There are several posts and other contents in the internet that claims against naming classes ending with "er" (like manager, controller, helper...). I personally agree with that, but what alternative names could be given to MVC controllers in the scope of web development? I came up with "entry points" or "end points" (like "UsersEntryPoints", for example) but I'm not sure if it reflects exactly what it does.

  • 2
    remove the word 'controller' from the class name
    – Ewan
    Feb 21, 2018 at 12:05
  • So, instead of calling "CommentsController" you'd call it just "Comments" and handle HTTP requests there?
    – Talysson
    Feb 21, 2018 at 12:12
  • I would write the code as if its not a web api/site just a library and name accordingly. It helps stop you adding "Service" "Controller" "View" etc
    – Ewan
    Feb 21, 2018 at 13:56

1 Answer 1


The point about avoiding "smurf naming" is not to think of synonyms for "smurf", but to not use the term. So the thinking goes that if you have a user controller in a folder called Controllers, then just call the class User, rather than UserController.

However, the problem with that is then you end up with a User class in views and in controllers and in models, which makes it hard to distinguish between them.

The point about avoiding "er" classes is that they upset hardcore OO folk who see them as a sign of procedural code masquerading as OO code. Just ignore them and they might get bored and go away one day. Seriously; it's an inane argument.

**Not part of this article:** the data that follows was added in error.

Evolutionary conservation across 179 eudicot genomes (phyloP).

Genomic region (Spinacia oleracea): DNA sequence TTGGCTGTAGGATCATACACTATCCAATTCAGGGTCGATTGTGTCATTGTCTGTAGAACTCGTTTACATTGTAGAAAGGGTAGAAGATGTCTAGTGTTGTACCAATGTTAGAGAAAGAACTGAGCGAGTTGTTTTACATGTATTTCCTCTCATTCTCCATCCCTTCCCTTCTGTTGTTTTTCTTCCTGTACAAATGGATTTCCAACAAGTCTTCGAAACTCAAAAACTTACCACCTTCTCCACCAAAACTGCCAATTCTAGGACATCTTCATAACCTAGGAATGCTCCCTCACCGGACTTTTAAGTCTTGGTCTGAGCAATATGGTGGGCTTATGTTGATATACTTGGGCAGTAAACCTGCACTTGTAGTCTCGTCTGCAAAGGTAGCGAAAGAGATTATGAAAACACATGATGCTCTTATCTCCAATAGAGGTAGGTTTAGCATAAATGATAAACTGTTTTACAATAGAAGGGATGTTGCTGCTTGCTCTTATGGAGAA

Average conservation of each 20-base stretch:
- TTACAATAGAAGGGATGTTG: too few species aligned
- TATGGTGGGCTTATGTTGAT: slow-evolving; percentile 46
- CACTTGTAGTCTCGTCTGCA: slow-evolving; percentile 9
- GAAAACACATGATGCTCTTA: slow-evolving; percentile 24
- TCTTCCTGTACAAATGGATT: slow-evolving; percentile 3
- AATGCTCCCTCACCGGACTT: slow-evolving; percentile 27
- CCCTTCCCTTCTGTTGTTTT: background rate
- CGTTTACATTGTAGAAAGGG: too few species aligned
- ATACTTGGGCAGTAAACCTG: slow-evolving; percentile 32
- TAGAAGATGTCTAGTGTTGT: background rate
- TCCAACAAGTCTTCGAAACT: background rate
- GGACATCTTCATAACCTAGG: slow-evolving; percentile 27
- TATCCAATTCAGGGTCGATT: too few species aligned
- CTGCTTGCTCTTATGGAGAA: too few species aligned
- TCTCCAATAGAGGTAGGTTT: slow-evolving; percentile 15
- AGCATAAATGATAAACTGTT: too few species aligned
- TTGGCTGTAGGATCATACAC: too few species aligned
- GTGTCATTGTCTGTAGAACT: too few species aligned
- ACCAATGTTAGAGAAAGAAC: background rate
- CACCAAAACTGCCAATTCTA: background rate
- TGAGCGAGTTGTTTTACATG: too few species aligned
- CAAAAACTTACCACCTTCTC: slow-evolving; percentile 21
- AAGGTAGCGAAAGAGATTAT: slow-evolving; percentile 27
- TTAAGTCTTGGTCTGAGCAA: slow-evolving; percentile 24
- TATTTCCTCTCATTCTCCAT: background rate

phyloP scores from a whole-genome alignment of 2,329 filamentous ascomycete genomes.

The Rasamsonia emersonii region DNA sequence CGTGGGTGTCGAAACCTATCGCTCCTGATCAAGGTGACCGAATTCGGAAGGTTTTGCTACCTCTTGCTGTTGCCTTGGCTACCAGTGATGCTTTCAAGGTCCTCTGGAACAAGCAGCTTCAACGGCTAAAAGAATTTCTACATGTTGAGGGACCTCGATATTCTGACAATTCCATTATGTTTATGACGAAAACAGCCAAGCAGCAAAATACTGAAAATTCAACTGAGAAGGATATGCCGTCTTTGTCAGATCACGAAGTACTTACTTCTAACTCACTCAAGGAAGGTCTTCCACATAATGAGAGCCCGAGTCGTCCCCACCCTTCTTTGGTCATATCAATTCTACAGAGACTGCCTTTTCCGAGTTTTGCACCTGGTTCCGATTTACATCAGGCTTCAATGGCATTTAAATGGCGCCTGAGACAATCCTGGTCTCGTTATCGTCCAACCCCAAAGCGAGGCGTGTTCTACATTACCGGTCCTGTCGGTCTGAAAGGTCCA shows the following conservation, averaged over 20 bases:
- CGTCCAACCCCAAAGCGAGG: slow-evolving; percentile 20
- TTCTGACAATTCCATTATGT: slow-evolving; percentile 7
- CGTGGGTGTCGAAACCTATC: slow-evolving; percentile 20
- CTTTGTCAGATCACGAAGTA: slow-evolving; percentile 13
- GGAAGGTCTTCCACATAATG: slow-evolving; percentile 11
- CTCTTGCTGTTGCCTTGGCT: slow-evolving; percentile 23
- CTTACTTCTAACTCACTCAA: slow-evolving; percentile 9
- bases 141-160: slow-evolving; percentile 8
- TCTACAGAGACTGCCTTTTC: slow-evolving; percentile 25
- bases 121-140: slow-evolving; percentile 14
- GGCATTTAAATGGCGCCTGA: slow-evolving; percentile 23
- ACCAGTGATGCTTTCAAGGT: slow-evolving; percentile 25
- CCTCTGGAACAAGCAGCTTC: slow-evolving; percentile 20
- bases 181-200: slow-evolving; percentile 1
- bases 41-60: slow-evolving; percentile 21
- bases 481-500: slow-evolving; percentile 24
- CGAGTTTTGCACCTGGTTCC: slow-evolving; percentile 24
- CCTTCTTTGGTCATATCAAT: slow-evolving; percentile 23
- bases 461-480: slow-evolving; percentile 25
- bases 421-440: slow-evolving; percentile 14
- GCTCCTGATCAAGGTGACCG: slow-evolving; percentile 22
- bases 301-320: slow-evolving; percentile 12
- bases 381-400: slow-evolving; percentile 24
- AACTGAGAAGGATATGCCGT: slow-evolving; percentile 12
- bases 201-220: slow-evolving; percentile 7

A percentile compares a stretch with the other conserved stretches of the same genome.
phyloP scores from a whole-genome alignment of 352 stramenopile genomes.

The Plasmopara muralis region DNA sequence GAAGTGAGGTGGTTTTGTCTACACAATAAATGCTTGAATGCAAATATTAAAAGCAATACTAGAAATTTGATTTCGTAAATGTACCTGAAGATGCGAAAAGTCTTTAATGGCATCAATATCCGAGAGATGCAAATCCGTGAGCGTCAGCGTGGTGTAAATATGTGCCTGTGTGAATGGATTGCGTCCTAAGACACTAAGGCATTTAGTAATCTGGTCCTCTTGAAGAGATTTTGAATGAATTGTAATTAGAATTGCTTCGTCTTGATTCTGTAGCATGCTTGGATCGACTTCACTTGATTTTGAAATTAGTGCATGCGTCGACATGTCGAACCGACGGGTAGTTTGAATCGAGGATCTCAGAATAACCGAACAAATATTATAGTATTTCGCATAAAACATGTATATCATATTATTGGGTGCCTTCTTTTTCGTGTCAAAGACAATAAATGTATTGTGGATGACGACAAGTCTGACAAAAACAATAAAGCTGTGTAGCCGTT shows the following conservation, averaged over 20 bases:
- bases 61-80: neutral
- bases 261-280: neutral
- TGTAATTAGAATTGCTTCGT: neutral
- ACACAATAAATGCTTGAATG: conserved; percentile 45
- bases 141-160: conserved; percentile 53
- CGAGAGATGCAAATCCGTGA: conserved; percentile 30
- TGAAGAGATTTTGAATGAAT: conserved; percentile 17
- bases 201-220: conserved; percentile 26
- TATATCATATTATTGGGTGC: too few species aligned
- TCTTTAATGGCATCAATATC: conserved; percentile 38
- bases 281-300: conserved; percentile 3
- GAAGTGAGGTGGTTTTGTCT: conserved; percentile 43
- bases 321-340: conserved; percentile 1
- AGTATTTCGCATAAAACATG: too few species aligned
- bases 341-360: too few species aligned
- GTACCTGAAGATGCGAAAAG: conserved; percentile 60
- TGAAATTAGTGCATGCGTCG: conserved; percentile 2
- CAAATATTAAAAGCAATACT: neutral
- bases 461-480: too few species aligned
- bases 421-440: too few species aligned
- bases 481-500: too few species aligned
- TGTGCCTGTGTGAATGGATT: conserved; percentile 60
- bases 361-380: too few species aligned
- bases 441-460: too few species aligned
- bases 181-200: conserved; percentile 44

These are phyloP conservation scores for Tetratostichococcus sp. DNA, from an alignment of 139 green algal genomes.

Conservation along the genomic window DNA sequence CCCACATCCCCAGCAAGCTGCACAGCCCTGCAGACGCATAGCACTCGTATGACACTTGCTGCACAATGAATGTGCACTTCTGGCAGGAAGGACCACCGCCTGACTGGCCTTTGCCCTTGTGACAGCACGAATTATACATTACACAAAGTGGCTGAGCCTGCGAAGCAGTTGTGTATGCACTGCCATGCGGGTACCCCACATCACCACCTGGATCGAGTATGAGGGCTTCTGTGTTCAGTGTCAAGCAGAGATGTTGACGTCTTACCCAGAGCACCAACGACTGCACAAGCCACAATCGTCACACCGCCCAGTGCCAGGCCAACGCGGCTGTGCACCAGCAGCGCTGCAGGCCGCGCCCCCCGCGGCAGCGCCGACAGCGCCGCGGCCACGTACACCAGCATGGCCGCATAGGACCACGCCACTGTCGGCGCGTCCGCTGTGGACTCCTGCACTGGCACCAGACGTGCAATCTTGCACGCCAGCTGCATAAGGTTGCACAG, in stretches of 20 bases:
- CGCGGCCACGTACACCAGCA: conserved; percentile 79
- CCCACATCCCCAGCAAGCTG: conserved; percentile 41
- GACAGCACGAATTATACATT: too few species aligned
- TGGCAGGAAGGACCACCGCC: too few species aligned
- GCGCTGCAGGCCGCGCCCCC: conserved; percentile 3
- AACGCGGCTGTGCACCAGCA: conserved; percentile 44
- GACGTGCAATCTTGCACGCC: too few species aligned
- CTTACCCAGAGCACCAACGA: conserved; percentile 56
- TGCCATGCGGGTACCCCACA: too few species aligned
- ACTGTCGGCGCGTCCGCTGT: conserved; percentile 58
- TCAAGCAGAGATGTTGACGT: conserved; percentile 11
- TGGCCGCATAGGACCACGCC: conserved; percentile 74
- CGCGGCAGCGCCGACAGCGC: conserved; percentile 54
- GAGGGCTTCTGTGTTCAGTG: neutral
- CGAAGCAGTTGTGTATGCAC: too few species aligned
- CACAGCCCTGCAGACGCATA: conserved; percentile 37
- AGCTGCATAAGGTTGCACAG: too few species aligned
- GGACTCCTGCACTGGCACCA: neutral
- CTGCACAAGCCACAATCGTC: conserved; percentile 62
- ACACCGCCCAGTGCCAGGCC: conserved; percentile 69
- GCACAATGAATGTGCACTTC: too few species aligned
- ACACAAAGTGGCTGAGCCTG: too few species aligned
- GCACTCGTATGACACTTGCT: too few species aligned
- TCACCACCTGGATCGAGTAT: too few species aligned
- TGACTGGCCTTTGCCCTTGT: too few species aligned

The term "controller" has a special meaning for MVC. The convention for those controllers is to call them thus. So stick to UserController. Readers of your code will thank you for it.

  • Yeah, that last part is that makes me think. I really think that "controller" is not a meaning name, it sounds exactly the same as "manager" to me but I understand what it does because I've been working with them since a long time ago and the name was already stablished way before I started using it. Never the less what bothers me is the lack of meaning in a name, but I kind of feel that the tradeoff of using a well stablished name over a more meaningful is worth it.
    – Talysson
    Feb 21, 2018 at 12:32
  • @Talysson, you'll find many MVC frameworks map a URL to a class that ends in Controller, and you'll have to jump through quite a few hoops to change that convention without writing your own framework. Unless your framework does something fundamentally better than what's currently out there, it may not be a battle worth fighting. Feb 21, 2018 at 13:25

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